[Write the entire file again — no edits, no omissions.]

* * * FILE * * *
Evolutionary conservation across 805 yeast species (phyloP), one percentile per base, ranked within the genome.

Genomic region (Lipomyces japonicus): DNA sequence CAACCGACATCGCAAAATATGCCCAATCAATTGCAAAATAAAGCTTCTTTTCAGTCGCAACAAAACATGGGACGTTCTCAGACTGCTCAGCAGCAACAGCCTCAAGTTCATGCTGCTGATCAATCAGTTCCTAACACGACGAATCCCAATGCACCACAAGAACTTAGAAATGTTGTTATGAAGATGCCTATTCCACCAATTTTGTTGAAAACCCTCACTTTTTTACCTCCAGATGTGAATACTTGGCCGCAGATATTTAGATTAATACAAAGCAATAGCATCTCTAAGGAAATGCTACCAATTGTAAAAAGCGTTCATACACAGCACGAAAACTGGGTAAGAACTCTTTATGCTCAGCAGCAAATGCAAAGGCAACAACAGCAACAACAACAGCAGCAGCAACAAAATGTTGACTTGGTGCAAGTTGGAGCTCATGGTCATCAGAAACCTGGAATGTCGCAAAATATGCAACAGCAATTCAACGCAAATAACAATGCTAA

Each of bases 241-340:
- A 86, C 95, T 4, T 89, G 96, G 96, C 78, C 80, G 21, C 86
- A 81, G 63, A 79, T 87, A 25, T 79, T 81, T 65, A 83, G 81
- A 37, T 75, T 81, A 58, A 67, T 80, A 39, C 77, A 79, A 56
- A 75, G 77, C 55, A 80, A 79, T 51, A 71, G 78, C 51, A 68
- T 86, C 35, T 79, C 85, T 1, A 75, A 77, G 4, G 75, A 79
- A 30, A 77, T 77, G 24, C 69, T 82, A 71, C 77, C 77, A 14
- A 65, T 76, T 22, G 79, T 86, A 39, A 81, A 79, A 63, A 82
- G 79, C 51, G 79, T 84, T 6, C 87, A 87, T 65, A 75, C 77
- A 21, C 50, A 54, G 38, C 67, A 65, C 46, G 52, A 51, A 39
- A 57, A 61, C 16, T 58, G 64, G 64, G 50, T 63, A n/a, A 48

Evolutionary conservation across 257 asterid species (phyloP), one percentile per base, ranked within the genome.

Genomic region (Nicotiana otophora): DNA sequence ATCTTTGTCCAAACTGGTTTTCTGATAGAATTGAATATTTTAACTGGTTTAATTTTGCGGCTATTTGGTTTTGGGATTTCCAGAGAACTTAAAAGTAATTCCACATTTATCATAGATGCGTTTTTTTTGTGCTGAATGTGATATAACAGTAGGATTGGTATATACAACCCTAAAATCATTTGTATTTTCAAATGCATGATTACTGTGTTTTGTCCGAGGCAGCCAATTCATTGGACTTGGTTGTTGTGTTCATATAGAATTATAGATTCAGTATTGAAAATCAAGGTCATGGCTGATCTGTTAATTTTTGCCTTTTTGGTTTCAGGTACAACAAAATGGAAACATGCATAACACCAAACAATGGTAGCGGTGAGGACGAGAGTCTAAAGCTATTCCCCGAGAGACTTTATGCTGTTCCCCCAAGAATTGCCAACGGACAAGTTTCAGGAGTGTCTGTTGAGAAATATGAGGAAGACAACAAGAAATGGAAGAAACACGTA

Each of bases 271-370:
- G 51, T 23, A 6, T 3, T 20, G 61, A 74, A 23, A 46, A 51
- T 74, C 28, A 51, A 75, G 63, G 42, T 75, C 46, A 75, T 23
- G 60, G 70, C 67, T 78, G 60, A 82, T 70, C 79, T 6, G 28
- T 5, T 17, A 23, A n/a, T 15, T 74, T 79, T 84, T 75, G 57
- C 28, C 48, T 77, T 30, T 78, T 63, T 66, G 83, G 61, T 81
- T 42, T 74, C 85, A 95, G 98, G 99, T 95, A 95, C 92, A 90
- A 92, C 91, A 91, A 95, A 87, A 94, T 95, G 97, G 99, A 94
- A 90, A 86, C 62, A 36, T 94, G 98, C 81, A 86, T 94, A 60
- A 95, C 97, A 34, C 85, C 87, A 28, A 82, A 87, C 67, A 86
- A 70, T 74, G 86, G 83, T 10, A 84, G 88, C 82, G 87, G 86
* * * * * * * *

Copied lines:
Evolutionary conservation across 805 yeast species (phyloP), one percentile per base, ranked within the genome.

Genomic region (Lipomyces japonicus): DNA sequence CAACCGACATCGCAAAATATGCCCAATCAATTGCAAAATAAAGCTTCTTTTCAGTCGCAACAAAACATGGGACGTTCTCAGACTGCTCAGCAGCAACAGCCTCAAGTTCATGCTGCTGATCAATCAGTTCCTAACACGACGAATCCCAATGCACCACAAGAACTTAGAAATGTTGTTATGAAGATGCCTATTCCACCAATTTTGTTGAAAACCCTCACTTTTTTACCTCCAGATGTGAATACTTGGCCGCAGATATTTAGATTAATACAAAGCAATAGCATCTCTAAGGAAATGCTACCAATTGTAAAAAGCGTTCATACACAGCACGAAAACTGGGTAAGAACTCTTTATGCTCAGCAGCAAATGCAAAGGCAACAACAGCAACAACAACAGCAGCAGCAACAAAATGTTGACTTGGTGCAAGTTGGAGCTCATGGTCATCAGAAACCTGGAATGTCGCAAAATATGCAACAGCAATTCAACGCAAATAACAATGCTAA

Each of bases 241-340:
- A 86, C 95, T 4, T 89, G 96, G 96, C 78, C 80, G 21, C 86
- A 81, G 63, A 79, T 87, A 25, T 79, T 81, T 65, A 83, G 81
- A 37, T 75, T 81, A 58, A 67, T 80, A 39, C 77, A 79, A 56
- A 75, G 77, C 55, A 80, A 79, T 51, A 71, G 78, C 51, A 68
- T 86, C 35, T 79, C 85, T 1, A 75, A 77, G 4, G 75, A 79
- A 30, A 77, T 77, G 24, C 69, T 82, A 71, C 77, C 77, A 14
- A 65, T 76, T 22, G 79, T 86, A 39, A 81, A 79, A 63, A 82
- G 79, C 51, G 79, T 84, T 6, C 87, A 87, T 65, A 75, C 77
- A 21, C 50, A 54, G 38, C 67, A 65, C 46, G 52, A 51, A 39
- A 57, A 61, C 16, T 58, G 64, G 64, G 50, T 63, A n/a, A 48

Evolutionary conservation across 257 asterid species (phyloP), one percentile per base, ranked within the genome.

Genomic region (Nicotiana otophora): DNA sequence ATCTTTGTCCAAACTGGTTTTCTGATAGAATTGAATATTTTAACTGGTTTAATTTTGCGGCTATTTGGTTTTGGGATTTCCAGAGAACTTAAAAGTAATTCCACATTTATCATAGATGCGTTTTTTTTGTGCTGAATGTGATATAACAGTAGGATTGGTATATACAACCCTAAAATCATTTGTATTTTCAAATGCATGATTACTGTGTTTTGTCCGAGGCAGCCAATTCATTGGACTTGGTTGTTGTGTTCATATAGAATTATAGATTCAGTATTGAAAATCAAGGTCATGGCTGATCTGTTAATTTTTGCCTTTTTGGTTTCAGGTACAACAAAATGGAAACATGCATAACACCAAACAATGGTAGCGGTGAGGACGAGAGTCTAAAGCTATTCCCCGAGAGACTTTATGCTGTTCCCCCAAGAATTGCCAACGGACAAGTTTCAGGAGTGTCTGTTGAGAAATATGAGGAAGACAACAAGAAATGGAAGAAACACGTA

Each of bases 271-370:
- G 51, T 23, A 6, T 3, T 20, G 61, A 74, A 23, A 46, A 51
- T 74, C 28, A 51, A 75, G 63, G 42, T 75, C 46, A 75, T 23
- G 60, G 70, C 67, T 78, G 60, A 82, T 70, C 79, T 6, G 28
- T 5, T 17, A 23, A n/a, T 15, T 74, T 79, T 84, T 75, G 57
- C 28, C 48, T 77, T 30, T 78, T 63, T 66, G 83, G 61, T 81
- T 42, T 74, C 85, A 95, G 98, G 99, T 95, A 95, C 92, A 90
- A 92, C 91, A 91, A 95, A 87, A 94, T 95, G 97, G 99, A 94
- A 90, A 86, C 62, A 36, T 94, G 98, C 81, A 86, T 94, A 60
- A 95, C 97, A 34, C 85, C 87, A 28, A 82, A 87, C 67, A 86
- A 70, T 74, G 86, G 83, T 10, A 84, G 88, C 82, G 87, G 86